By Nigella Lawson
Serves 10-16 as part of the Christmas feast, or 8-10 if not.
¼ cup currants
1 cup saltanas
1 cup roughly chopped pitted prunes
¾ cup Pedro Ximénez sherry
¾ cup plus 2 tablespoons vegetable shortening, such as Crisco
2/3 cup all-purpose flour
2 1/3 cups fresh breadcrumbs
¾ cup packed dark brown sugar
1 teaspoon ground cinnamon
¼ teaspoon ground cloves
1 teaspoon baking powder
Grated zest of 1 lemon
1 medium Granny Smith apple, peeled and grated
2 tablespoons honey
Sprig of holly to decorate
½ cup vodka to flame
Eggnog Cream to serve
1½-quart Pyrex mixing bowl
Although I stipulate a capacious 1 ½ -quart bowl, and cannot extol the utter gloriousness of this pud too much, I know that you're unlikely to get through most of it, even half of it, at one sitting. But I like the grand, pride-instilling size of this - plus it's wonderful on following days, microwaved in portions after or between meals, with leftover Eggnog Cream, or fried in butter and eaten with vanilla ice cream for completely off-the-chart, midnight-munchy feasts.
But it wouldn't be out of the question (and it would certainly be in the spirit of the season) to make up the entire quantity of mixture, and share between smaller basins - a 1 quart one for you, a ½ -quart one to give away. Three hours' steaming both first and second time around should do it; just keep the one pudding for yourself, and give the other to a friend, after it's had its first steaming and is cool, with the steaming instructions for Christmas Day.
Put the currants, sultanas and chopped prunes into a bowl with the Pedro Ximénez, swirl the bowl a bit, then cover with plastic wrap and leave to steep overnight or for up to 1 week. Put the vegetable shortening in the freezer overnight.
When the fruits have their steeping time, put a large pan of water on to boil, or heat some water in a conventional steamer. Butter your Pyrex mixing bowl. Grate the shortening on the coarse side of a box grater and return to the freezer while you measure out the other ingredients.
In a large mixing bowl combine all the remaining pudding ingredients and mix either in the traditional manner or any old how, until there are no large lumps of vegetable shortening, though you should see small flecks.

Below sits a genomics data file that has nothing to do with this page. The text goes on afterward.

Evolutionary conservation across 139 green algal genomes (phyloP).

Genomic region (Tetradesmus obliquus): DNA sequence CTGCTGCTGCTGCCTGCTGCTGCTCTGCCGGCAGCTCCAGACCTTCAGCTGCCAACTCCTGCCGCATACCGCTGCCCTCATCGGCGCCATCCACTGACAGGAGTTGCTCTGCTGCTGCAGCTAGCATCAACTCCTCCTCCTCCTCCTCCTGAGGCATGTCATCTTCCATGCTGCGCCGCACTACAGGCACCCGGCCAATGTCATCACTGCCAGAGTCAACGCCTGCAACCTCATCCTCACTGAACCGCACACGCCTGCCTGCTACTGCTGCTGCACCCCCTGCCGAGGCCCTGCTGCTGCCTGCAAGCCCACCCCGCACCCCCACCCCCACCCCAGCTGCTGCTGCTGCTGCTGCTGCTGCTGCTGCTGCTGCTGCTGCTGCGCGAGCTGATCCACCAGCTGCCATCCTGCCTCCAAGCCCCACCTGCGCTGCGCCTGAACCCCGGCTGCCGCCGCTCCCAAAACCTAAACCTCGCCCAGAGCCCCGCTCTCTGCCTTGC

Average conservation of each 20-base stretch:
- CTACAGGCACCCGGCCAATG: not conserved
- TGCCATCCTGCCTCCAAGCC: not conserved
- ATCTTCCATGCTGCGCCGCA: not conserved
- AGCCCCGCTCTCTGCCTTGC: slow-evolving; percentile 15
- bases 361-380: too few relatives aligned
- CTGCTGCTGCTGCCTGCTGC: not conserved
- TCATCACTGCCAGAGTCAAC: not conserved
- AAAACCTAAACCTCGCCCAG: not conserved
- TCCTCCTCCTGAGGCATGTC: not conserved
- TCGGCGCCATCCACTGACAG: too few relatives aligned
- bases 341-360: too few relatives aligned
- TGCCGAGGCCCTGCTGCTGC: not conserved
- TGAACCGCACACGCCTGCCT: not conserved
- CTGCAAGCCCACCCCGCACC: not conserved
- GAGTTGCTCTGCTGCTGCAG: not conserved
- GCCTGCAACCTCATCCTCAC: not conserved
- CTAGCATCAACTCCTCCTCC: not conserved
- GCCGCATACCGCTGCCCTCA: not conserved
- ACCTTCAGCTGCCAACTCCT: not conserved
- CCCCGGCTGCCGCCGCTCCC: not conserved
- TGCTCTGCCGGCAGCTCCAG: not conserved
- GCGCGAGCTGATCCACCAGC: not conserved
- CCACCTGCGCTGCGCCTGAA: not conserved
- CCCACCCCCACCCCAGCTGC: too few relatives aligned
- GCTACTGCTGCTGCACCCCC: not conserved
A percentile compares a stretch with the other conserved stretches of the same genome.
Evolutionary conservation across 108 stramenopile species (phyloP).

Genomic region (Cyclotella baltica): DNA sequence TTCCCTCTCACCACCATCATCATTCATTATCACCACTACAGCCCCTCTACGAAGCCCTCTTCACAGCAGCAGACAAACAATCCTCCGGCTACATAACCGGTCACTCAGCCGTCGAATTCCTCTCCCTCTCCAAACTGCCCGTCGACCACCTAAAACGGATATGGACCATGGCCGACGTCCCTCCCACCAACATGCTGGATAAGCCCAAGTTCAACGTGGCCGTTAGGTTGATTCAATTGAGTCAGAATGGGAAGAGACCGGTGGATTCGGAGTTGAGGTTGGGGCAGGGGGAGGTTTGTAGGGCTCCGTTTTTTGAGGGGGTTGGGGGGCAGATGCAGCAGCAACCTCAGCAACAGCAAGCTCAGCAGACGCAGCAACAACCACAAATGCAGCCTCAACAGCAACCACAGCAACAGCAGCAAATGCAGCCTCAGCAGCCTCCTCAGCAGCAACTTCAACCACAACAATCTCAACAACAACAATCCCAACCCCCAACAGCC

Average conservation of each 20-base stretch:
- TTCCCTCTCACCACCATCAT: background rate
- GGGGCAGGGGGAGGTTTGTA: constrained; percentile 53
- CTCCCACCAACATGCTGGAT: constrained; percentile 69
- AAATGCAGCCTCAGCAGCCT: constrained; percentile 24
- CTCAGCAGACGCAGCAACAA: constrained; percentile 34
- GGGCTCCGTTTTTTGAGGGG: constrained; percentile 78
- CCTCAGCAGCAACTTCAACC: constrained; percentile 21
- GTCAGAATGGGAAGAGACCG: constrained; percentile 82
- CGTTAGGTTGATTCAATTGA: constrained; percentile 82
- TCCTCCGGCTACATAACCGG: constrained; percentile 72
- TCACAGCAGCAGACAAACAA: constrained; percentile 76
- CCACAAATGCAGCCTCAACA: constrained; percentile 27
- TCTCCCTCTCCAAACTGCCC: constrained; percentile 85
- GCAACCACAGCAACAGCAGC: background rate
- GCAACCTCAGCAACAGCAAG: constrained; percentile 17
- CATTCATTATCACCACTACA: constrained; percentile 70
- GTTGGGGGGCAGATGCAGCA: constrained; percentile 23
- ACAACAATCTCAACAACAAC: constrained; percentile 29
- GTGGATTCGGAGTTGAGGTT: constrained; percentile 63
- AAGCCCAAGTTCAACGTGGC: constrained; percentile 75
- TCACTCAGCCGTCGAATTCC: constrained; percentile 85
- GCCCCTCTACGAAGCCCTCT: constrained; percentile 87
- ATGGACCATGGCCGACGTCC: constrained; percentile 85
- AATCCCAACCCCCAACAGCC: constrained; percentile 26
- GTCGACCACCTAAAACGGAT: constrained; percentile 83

Add the steeped fruits, scraping in every last drop of liquor with a rubber spatula, and mix to combine thoroughly, then fold in cola-cleaned coins or heirloom charms. If you are at all frightened about choking-induced fatalities at the table, do leave out the hardware.
Scrape and press the mixture into the prepared Pyrex bowl, squish it down and wrap in a layer of aluminum foil, followed by a layer of plastic wrap and a second layer of aluminum foil, so that the bowl is watertight. Then either put the bowl in the pan of boiling water (to come halfway up the bowl) or in the top of a lidded steamer (this size of bowl happens to fit perfectly in the top of my all-purpose pot) and steam for 5 hours, checking every now and again that the water hasn't bubbled away.
When it's had its 5 hours, remove gingerly (you don't want to burn yourself) and, when manageable, unwrap the foil and plastic wrap. Put a circle of parchment paper over the surface of the pudding, then wrap tightly in foil and put the pudding in its basin somewhere out of the way in the kitchen or, if you're lucky enough, a larder, until Christmas Day.
On the big day, rewrap the pudding (still in its bowl) in extra plastic wrap and foil and steam again, this time for 3 hours. Eight hours' combined cooking time might seem a waste of time, but it's not as if you need to do anything to it in that time. And by the way, when I give it its Christmas Day steaming, I sit it in the bottom of my pan, in the water, and steam the Chocolate Sponge Pudding in the top part of my steamer.
To serve, remove from the pan or steamer, unwrap and remove the parchment paper, put a plate on top, turn it upside down and give the bowl a little shake to help unmold the pudding. Then remove the bowl - and viola, the Massively Matriarchal Mono-Mammary is revealed. (Did I forget to mention the Freudian lure of the pudding beyond its pagan and Christian heritage?)
Put the sprig of holly on top of the dark, mutely gleaming pudding, then heat the vodka in a small pan (I use my cute little copper butter-melting pan) and the minute it's hot, but before it boils - you don't want the alcohol to burn off before you attempt to flambé it - turn off the heat, strike a match, stand back and light the pan of vodka, then pour the flaming vodka over the pudding and take it as fast as you safely can to your guests. If it feels less dangerous to you (I am a liability and you might well be wiser not to follow my devil-may-care instructions), pour the hot vodka over the pudding and then light the pudding. In either case, don't worry if the holly catches alight; I have never known it to be anything but singed.
Serve with the Eggnog Cream, overleaf, which you can easily make - it's the work of undemanding moments - while the pudding's steaming.
Make Ahead Tip:
Make the Christmas pudding up to 6 weeks ahead. Keep in a cool, dark place, then proceed as recipe on Christmas Day.
Freeze Ahead Tip:
Make and freeze the Christmas pudding for up to 1 year ahead. Thaw overnight at room temperature and proceed as recipe on Christmas Day.
From "Nigella Christmas" by Nigella Lawson. Photographs by Lis Parsons. Copyright © 2008, 2009 Nigella Lawson. Photographs copyright © 2008, 2009 Lis Parsons. Published by Hyperion. Available wherever books are sold. All Rights Reserved.